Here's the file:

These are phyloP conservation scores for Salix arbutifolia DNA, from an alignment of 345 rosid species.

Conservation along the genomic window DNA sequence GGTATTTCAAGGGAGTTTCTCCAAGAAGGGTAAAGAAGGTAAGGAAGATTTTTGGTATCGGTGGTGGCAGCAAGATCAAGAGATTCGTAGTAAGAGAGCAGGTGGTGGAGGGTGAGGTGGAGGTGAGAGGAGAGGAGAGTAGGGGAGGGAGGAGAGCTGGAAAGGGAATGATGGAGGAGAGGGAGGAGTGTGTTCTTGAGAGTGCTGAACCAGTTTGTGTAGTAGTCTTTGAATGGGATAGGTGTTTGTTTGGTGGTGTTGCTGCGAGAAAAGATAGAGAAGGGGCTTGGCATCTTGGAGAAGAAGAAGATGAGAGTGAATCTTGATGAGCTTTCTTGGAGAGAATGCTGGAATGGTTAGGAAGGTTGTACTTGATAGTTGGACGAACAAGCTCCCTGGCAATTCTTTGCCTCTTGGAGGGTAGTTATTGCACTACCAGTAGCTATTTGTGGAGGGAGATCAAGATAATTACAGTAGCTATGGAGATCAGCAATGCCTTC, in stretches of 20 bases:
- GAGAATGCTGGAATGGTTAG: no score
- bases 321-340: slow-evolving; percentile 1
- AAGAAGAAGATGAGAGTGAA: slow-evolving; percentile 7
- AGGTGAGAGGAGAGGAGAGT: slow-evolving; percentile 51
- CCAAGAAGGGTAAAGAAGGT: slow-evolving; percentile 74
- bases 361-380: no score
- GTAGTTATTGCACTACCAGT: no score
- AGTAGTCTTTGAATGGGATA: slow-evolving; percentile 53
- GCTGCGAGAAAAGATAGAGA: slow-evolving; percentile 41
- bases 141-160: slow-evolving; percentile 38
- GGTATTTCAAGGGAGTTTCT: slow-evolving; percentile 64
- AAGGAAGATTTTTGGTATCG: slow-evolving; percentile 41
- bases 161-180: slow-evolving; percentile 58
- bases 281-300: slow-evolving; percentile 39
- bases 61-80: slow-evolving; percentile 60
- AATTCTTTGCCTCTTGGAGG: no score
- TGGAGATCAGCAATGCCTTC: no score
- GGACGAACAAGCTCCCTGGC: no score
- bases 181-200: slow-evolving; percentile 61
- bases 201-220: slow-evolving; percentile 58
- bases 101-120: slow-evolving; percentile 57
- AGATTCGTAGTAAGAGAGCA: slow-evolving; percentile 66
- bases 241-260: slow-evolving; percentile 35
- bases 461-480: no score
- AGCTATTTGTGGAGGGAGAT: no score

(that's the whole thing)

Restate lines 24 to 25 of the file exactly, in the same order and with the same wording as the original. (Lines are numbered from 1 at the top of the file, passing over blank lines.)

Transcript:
- AGATTCGTAGTAAGAGAGCA: slow-evolving; percentile 66
- bases 241-260: slow-evolving; percentile 35